INTERVIEW WITH THE AUTHOR
"Between the Rivers"
Q. What is the setting for Between the Rivers? The time?
A. The setting is coastal North Carolina, Onslow, Pender and Bladen Counties, but mainly a wedge of woodland known as Colly in Bladen between the Cape Fear and the Black rivers. The time is the first quarter of the twentieth century, a time when industry and mechanization were beginning to reach even rural areas because of expanded railway systems. Easier access to distant cities also meant that higher education became a reality to a new generation. My own grandmother came of age during this time and was among the first students at Baptist Female University, now Meredith College.
Q. Is this a true story.?
A. There is some truth to my story, but only to the extent that it grew out of some oral history that I heard repeated many times in my family.
Q. Is that where the story begins, with Maggie going off to school?
A. No, the story begins in 1927 at the scene of a house fire. Maggie, her husband, Tate Ryan, and their two sons watch helplessly as fire rages through their home, destroying everything--everything except Maggie's trunk. Soon the reader learns that it is the second time fire has destroyed their homes and the second time that the only thing salvaged was Maggie's trunk. The story that follows is told in flashback until we come full circle.
Q. Why did you begin there?
A. Because that's the bit of oral history that I heard repeated many times: She was burned out twice and the only thing they saved both times was her trunk! It was always said in a misgiving tone. By the time I reached the I-want-to-write-about-this stage, I was old enough to know that there was more to it, as Grandmother used to say.
Q. Is this a mystery?
A. Why yes, of sorts. The question haunted me: What was in her trunk that made it the first (and last) thing to be retrieved? I decided to repack the trunk, gathering bits and pieces of her life as she went from young adulthood to middle age. That's how I wrote the novel, by beginning with the truth, but going well beyond it to fill in the missing pieces. The trunk was quite full when I finished.
Q. So the trunk was real and you have some of her things?
A. Oh, yes, her 1910 wedding dress for one thing. It's a simple embroidered cotton batiste dress like the girls at Meredith (BFU) might have worn on graduation day. There are pictures of her in it. She was quite lovely as a young woman, but she seemed so old when I knew her. She was also very possessive and full of self-revolving sentimentality. But my mother said she was not always that way--that her mind had snapped when she lost a ten-year old child. So, I tried to re-invent her, examining her past life, studying her writing, looking at other women in our family who had similar experiences. Times change, but there are certain inherited characteristics that are passed down from generation to generation.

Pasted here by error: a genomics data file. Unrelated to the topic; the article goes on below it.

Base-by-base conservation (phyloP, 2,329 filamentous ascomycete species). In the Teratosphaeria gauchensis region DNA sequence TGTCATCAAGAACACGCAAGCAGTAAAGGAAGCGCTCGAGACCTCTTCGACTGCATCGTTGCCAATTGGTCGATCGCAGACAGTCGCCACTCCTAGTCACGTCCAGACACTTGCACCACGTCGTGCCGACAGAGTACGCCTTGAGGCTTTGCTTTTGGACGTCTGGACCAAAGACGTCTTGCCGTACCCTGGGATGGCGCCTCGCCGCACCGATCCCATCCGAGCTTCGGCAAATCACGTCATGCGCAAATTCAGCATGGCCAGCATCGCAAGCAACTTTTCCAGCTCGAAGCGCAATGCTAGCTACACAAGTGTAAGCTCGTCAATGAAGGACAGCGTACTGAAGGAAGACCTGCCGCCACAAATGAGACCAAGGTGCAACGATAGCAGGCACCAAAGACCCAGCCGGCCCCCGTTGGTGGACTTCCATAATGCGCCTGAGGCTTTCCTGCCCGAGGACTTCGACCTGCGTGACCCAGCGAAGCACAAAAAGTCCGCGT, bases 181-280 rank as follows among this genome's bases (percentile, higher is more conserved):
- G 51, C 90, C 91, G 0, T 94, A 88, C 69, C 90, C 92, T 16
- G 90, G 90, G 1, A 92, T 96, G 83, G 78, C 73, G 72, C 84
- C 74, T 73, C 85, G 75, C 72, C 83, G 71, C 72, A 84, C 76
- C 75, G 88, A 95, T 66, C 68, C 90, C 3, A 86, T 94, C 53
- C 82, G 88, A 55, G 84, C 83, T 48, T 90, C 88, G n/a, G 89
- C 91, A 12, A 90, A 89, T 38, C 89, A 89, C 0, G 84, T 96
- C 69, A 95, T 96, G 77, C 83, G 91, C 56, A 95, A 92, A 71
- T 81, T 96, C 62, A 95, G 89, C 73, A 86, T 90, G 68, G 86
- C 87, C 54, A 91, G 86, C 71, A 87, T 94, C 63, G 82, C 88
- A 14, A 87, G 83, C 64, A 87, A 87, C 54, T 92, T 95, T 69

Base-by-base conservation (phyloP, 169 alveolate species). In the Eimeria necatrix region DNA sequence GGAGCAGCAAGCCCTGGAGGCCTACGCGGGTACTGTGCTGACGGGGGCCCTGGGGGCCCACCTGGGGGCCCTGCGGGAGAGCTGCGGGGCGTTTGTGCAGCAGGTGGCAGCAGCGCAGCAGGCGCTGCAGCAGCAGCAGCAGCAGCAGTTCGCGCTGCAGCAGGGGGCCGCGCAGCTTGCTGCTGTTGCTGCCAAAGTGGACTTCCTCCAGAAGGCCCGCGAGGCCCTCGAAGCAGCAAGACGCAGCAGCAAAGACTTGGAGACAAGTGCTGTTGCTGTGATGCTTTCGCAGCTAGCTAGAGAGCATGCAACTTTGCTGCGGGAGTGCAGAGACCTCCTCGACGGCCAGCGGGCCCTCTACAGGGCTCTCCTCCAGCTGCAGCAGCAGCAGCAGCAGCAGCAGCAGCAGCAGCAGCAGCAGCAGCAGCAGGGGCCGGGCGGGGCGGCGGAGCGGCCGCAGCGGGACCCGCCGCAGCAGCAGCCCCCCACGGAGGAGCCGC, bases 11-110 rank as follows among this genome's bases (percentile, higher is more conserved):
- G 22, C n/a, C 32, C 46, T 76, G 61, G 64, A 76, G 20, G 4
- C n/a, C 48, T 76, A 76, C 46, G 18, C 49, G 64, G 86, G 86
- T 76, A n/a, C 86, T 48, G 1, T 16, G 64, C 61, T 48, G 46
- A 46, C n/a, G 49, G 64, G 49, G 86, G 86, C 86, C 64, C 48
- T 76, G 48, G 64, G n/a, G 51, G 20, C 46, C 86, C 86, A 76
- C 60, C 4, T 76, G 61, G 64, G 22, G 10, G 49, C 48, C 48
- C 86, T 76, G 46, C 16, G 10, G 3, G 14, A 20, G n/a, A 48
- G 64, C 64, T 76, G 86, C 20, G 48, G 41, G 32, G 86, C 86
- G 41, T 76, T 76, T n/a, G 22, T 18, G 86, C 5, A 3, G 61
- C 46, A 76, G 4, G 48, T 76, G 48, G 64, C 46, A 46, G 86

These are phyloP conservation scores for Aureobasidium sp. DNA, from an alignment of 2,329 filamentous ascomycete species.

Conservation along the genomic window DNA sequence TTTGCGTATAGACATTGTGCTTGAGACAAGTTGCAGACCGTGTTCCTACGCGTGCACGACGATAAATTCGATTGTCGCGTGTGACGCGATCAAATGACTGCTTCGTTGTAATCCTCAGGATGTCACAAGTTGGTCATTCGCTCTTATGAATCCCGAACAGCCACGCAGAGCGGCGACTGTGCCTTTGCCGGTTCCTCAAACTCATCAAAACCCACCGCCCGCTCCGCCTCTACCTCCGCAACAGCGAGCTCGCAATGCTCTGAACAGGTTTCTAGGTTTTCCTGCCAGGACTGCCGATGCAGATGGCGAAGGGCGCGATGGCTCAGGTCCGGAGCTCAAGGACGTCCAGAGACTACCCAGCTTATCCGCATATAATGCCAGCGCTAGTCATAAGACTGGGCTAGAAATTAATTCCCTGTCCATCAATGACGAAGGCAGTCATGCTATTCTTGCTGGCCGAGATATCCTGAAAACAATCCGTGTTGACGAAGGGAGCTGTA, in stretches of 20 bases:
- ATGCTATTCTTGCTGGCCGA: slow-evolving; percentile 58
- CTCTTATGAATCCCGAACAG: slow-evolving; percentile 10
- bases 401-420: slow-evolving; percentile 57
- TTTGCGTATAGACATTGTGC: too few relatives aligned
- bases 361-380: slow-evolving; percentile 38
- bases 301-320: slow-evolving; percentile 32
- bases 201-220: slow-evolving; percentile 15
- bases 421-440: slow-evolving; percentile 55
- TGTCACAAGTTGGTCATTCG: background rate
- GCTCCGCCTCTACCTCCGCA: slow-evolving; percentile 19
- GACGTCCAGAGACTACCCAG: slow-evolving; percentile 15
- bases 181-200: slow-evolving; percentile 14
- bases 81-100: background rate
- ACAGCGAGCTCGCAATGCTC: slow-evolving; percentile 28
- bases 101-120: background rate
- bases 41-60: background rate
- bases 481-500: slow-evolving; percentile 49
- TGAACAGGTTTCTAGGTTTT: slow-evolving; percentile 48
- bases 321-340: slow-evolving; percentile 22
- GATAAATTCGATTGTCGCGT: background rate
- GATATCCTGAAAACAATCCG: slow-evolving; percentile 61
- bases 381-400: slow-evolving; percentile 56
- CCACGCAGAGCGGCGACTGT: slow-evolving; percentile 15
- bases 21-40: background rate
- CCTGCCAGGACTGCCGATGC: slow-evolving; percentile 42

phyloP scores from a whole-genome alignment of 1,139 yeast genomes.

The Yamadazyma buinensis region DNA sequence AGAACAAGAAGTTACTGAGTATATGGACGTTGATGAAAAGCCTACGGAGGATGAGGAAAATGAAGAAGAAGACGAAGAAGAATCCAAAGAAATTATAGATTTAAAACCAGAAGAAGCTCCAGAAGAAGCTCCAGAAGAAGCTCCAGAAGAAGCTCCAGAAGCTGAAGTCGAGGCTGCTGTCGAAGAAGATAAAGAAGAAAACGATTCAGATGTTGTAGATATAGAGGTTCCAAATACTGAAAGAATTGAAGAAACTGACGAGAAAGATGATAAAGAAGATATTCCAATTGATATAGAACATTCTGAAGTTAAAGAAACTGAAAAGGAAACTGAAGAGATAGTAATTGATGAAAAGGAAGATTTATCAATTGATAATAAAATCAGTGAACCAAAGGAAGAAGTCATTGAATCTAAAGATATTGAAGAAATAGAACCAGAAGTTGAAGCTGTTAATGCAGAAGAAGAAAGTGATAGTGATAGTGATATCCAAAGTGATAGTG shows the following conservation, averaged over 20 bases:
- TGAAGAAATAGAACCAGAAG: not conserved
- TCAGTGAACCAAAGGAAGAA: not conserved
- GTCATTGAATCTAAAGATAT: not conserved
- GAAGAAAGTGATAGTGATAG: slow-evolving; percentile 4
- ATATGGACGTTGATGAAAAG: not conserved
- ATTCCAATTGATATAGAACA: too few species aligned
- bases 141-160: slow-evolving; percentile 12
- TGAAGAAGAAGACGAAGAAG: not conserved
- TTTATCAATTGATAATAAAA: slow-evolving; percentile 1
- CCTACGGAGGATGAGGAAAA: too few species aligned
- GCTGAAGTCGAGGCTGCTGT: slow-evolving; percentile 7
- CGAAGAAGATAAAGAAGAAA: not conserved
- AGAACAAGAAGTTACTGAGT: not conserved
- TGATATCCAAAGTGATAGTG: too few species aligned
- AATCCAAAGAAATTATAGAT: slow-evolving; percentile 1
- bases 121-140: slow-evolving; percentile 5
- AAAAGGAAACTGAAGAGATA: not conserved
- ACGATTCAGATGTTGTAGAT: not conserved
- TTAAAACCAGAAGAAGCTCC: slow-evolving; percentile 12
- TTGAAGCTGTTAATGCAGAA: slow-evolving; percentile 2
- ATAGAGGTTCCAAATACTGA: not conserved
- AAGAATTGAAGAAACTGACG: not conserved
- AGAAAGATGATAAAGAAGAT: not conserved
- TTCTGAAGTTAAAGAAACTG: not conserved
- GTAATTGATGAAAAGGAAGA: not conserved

Q. The novel is autobiographical to a certain extent?
A. Heavens no! I didn't mean that. I just found it easy to get into her head because of my life experience. I couldn't have written this book when I was in my twenties or thirties.
Q. What were some of the things you have experienced that you were able to relate to in your story?
A. There are many. Some I can single out like my sister dying of breast cancer. I was there in the room with her, which is where I would have been in the early 1900's. Back then, there would not have been nurses around the clock, or the ease of a hospital bed. As for other things, number one would be the marriage experience among the women in my family. I have seen divorce and depression as the result of unhappy marriages. Divorce was unheard of in my grandmother's time, and depression was certainly not recognized as a mental or emotional illness. Incidentally, Freud said that all neuroses among women--he called it melancholia--began in the marriage bed.
In my story, Maggie Lorena Corbinn, is sort of an advocate for women's rights. She doesn't want to end up like her mother with nine children and her health ruined. She wants to marry a man that "can afford to hire his field hands." Eager to learn, she wants to go to college to become a teacher, to be certified. She also wants to be a writer, to find romance, to be somebody. But her father, a Civil War veteran who is haunted by the role he played in the War, says "no." She doesn't need an education. Besides, there's only enough money to send her five brothers off to school.
Q. But she does go. How?
A. Maggie had an advocate, her Aunt Mag, who convinced her proud brother-in-law, George W. Corbinn, that it wasn't a sin to accept a little charity from the church. Baptist churches all over the state were being asked to help fill the halls of the new school by sponsoring young women.
Q. George W.?
A. Yes, that's what I called him from the beginning, but my editor thought that it might have some political connotation, considering our recent election. I ended up calling him G.W., but I'll always think of him as George W. His character is based on a very real person.
Q. Can you tell me who that is?
A. Yes, I'm quite proud of him. He was a captain in the Civil War, fought in numerous battles including Chancelorsville, was wounded a couple of times and captured and sent to Fort Delaware where he was imprisoned and became one of the "Immortal 600."
Q. You said earlier that he was "haunted by the role he played in the War."
A. Yes, he gave the order to "commence firing" when Stonewall Jackson was killed by his own men at the battle of Chancellorsville.
Q. Is that really true?
A. It's another story that has been handed down in my family. My cousin, Dr. Richard Corbett, documented it.
Q. Tell us more about her Aunt Mag. Was she a real person?